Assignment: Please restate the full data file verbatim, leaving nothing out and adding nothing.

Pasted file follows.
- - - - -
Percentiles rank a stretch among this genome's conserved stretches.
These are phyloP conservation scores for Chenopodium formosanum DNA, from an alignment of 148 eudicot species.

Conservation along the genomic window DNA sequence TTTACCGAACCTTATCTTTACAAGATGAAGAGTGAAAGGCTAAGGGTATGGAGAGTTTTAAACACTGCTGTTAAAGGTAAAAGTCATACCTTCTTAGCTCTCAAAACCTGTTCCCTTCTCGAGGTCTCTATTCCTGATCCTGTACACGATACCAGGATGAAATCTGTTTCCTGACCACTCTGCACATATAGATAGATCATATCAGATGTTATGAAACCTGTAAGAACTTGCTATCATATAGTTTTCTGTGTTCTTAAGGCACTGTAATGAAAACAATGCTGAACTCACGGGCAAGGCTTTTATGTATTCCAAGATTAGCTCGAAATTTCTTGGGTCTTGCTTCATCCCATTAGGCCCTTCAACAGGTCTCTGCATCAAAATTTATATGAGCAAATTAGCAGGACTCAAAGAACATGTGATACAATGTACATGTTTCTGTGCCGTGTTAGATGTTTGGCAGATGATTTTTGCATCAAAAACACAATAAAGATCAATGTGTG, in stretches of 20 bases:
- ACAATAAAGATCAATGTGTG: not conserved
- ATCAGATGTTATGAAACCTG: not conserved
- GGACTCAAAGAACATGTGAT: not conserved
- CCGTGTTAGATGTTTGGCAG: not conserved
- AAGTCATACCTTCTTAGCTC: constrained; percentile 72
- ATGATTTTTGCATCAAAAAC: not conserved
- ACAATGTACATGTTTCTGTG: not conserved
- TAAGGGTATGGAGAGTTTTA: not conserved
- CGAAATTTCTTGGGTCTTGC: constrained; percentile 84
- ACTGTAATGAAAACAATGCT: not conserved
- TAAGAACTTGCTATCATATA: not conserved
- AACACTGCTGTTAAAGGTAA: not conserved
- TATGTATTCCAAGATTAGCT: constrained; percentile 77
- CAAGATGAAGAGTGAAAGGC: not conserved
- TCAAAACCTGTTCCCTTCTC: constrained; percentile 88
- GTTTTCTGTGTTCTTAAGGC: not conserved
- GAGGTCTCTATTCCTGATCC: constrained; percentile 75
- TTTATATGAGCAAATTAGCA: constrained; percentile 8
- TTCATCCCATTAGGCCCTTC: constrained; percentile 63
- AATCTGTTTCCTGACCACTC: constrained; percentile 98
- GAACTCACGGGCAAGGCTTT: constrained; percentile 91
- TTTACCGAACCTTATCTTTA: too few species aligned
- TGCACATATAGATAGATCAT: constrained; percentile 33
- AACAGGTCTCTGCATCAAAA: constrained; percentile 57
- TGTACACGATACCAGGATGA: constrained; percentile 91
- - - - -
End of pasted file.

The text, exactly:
Percentiles rank a stretch among this genome's conserved stretches.
These are phyloP conservation scores for Chenopodium formosanum DNA, from an alignment of 148 eudicot species.

Conservation along the genomic window DNA sequence TTTACCGAACCTTATCTTTACAAGATGAAGAGTGAAAGGCTAAGGGTATGGAGAGTTTTAAACACTGCTGTTAAAGGTAAAAGTCATACCTTCTTAGCTCTCAAAACCTGTTCCCTTCTCGAGGTCTCTATTCCTGATCCTGTACACGATACCAGGATGAAATCTGTTTCCTGACCACTCTGCACATATAGATAGATCATATCAGATGTTATGAAACCTGTAAGAACTTGCTATCATATAGTTTTCTGTGTTCTTAAGGCACTGTAATGAAAACAATGCTGAACTCACGGGCAAGGCTTTTATGTATTCCAAGATTAGCTCGAAATTTCTTGGGTCTTGCTTCATCCCATTAGGCCCTTCAACAGGTCTCTGCATCAAAATTTATATGAGCAAATTAGCAGGACTCAAAGAACATGTGATACAATGTACATGTTTCTGTGCCGTGTTAGATGTTTGGCAGATGATTTTTGCATCAAAAACACAATAAAGATCAATGTGTG, in stretches of 20 bases:
- ACAATAAAGATCAATGTGTG: not conserved
- ATCAGATGTTATGAAACCTG: not conserved
- GGACTCAAAGAACATGTGAT: not conserved
- CCGTGTTAGATGTTTGGCAG: not conserved
- AAGTCATACCTTCTTAGCTC: constrained; percentile 72
- ATGATTTTTGCATCAAAAAC: not conserved
- ACAATGTACATGTTTCTGTG: not conserved
- TAAGGGTATGGAGAGTTTTA: not conserved
- CGAAATTTCTTGGGTCTTGC: constrained; percentile 84
- ACTGTAATGAAAACAATGCT: not conserved
- TAAGAACTTGCTATCATATA: not conserved
- AACACTGCTGTTAAAGGTAA: not conserved
- TATGTATTCCAAGATTAGCT: constrained; percentile 77
- CAAGATGAAGAGTGAAAGGC: not conserved
- TCAAAACCTGTTCCCTTCTC: constrained; percentile 88
- GTTTTCTGTGTTCTTAAGGC: not conserved
- GAGGTCTCTATTCCTGATCC: constrained; percentile 75
- TTTATATGAGCAAATTAGCA: constrained; percentile 8
- TTCATCCCATTAGGCCCTTC: constrained; percentile 63
- AATCTGTTTCCTGACCACTC: constrained; percentile 98
- GAACTCACGGGCAAGGCTTT: constrained; percentile 91
- TTTACCGAACCTTATCTTTA: too few species aligned
- TGCACATATAGATAGATCAT: constrained; percentile 33
- AACAGGTCTCTGCATCAAAA: constrained; percentile 57
- TGTACACGATACCAGGATGA: constrained; percentile 91